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Rainfall in Jordan falls short of seasonal average — JMD

Dam levels reach 13.5%, says Water Ministry

By Mays Ibrahim Mustafa - Dec 26,2022 - Last updated at Dec 26,2022

Rain clouds are seen over West Amman on Monday (Photo by Osama Aqarbeh)

AMMAN — This year’s rainfall levels have so far been well below their seasonal average, according to the Jordan Meteorological Department (JMD). 

Isam Yacoub, a weather forecaster at the JMD, described this year’s rainfall as “humble”, despite the recent weather depression.

“However, it’s still too early to judge the rainy season,” he told The Jordan Times. 

Last Thursday marked the winter solstice and the start of marbaniyeh in Jordan, the 40 coldest days of winter, according to Yacoub. 

He noted that the total rainfall during this period amounts for 30 per cent of Jordan’s annual rain average. 

The period between November and the marbaniyeh makes up 25 per cent of the season’s rainfall, while the remaining 45 per cent are accounted for during the period between February and May, Ahmad Al Tayyar, also a forecaster at JMD, told the Jordan Times.

Tayyar agreed that this year’s precipitation is below average in most areas, except for Jordan’s southern regions, which witnessed far-above-normal rainfall levels. 

According to a JMD weather bulletin issued on Monday, rainfall in Jordan’s southern regions reached 192 per cent of the assumed cumulative of 15.2mm; Maan recorded 286 per cent of 11.6mm, while Al Qatrana recorded 142 per cent of 24.6mm and Al Jafar recorded 209 per cent of 9.4mm.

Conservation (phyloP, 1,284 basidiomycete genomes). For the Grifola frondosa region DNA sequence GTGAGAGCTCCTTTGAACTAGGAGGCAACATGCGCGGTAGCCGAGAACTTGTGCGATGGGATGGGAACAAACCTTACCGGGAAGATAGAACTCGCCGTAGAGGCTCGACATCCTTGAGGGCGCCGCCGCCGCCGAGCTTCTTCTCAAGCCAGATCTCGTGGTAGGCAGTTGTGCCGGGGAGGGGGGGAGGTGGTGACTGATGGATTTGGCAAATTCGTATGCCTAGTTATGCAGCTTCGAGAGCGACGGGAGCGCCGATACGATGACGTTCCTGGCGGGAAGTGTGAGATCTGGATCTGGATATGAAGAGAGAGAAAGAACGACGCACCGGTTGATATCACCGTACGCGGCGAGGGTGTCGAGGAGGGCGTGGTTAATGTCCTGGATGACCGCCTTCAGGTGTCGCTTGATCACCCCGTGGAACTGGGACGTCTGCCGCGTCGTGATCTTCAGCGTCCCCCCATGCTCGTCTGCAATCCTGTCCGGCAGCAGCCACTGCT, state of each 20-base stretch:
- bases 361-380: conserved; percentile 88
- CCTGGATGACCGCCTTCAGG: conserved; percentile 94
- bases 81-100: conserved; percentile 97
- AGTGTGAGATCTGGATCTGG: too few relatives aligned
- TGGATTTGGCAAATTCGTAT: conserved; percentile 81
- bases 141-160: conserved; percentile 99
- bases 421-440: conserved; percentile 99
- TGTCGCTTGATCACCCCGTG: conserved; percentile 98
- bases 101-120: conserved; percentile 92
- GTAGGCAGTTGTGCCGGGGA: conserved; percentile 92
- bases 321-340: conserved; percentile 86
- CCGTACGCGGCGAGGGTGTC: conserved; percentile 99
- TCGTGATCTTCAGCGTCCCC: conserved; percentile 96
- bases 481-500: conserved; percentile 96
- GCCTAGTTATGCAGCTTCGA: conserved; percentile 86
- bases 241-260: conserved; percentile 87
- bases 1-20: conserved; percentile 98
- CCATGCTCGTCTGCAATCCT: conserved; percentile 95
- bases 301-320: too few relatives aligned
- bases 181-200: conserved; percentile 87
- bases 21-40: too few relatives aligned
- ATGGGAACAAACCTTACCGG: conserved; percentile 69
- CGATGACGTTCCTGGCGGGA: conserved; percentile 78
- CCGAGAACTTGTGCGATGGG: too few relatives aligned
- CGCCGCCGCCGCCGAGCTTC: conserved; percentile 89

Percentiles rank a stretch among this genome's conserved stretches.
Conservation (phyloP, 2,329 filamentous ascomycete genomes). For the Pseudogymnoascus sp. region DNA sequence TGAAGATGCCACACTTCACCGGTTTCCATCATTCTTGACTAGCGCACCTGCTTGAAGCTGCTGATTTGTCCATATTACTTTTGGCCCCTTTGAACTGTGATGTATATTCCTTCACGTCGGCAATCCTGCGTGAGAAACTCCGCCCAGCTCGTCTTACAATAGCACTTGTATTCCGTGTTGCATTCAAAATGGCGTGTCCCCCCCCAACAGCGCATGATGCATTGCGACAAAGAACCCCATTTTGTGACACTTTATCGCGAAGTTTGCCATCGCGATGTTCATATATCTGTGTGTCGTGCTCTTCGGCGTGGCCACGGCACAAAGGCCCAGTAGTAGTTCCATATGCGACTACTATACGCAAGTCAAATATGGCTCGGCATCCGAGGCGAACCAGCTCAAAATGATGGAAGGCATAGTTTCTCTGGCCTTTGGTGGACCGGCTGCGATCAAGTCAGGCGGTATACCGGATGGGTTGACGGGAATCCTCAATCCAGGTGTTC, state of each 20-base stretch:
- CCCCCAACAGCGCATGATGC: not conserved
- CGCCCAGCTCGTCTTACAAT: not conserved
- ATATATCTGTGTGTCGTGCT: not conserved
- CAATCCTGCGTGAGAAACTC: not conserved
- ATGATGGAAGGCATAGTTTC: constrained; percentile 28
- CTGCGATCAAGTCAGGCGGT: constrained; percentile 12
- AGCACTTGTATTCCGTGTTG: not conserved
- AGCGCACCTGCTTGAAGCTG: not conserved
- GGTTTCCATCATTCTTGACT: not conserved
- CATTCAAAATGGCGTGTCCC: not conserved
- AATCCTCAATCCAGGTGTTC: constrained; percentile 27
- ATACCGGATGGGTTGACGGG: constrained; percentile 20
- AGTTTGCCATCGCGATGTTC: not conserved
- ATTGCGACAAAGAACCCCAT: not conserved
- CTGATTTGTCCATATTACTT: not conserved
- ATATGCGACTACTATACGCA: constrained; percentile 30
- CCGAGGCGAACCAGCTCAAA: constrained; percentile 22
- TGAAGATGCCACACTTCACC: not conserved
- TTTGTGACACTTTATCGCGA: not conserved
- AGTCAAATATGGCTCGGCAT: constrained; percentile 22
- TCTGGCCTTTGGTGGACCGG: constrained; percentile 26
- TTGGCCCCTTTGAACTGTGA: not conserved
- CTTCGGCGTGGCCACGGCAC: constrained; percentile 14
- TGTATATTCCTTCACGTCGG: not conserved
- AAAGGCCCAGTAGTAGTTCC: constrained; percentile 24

The statistics were issued by the JMD after a weather depression brought heavy rainfall to various regions across Jordan, starting from Sunday evening and throughout the day on Monday.

While rain is often a welcome sight for farmers, they have been plagued by feelings of “uncertainty” during this season which was marked by a state of irregularity with a repeated pattern of long drought periods followed by short-term heavy rainfall, said President of the Jordanian Farmers Union Mahmoud Oran. 

“Too much rain can also prove disastrous for farmers, as it can cause floods which destroy crops and lead to topsoil loss,” he told The Jordan Times. 

Oran added that timing, consistency and levels of rainfall are “critical determinants” of agricultural outcomes. 

He also pointed out that farmers only benefit from this type of short-term heavy rainfall through water harvesting to meet their irrigation needs all year long and not just during winter. 

 He stressed the importance of enacting legislations that enhance and facilitate water harvesting in both residential and agricultural areas to address the kingdom’s water crisis. 

Jordan’s dams currently hold only 13.5 per cent or around 37 million cubic metres of their capacity of 280 million cubic metres, Water Ministry Spokesperson Omar Salameh told the Jordan Times. 

Cold and partly cloudy conditions will persist on Tuesday, with a chance of scattered showers in the southern and eastern parts of the Kingdom. On Wednesday, a slight rise in temperature is forecast, with clouds at low altitudes and moderate northwesterly winds, the Jordan News Agency, Petra, reported, citing the JMD.

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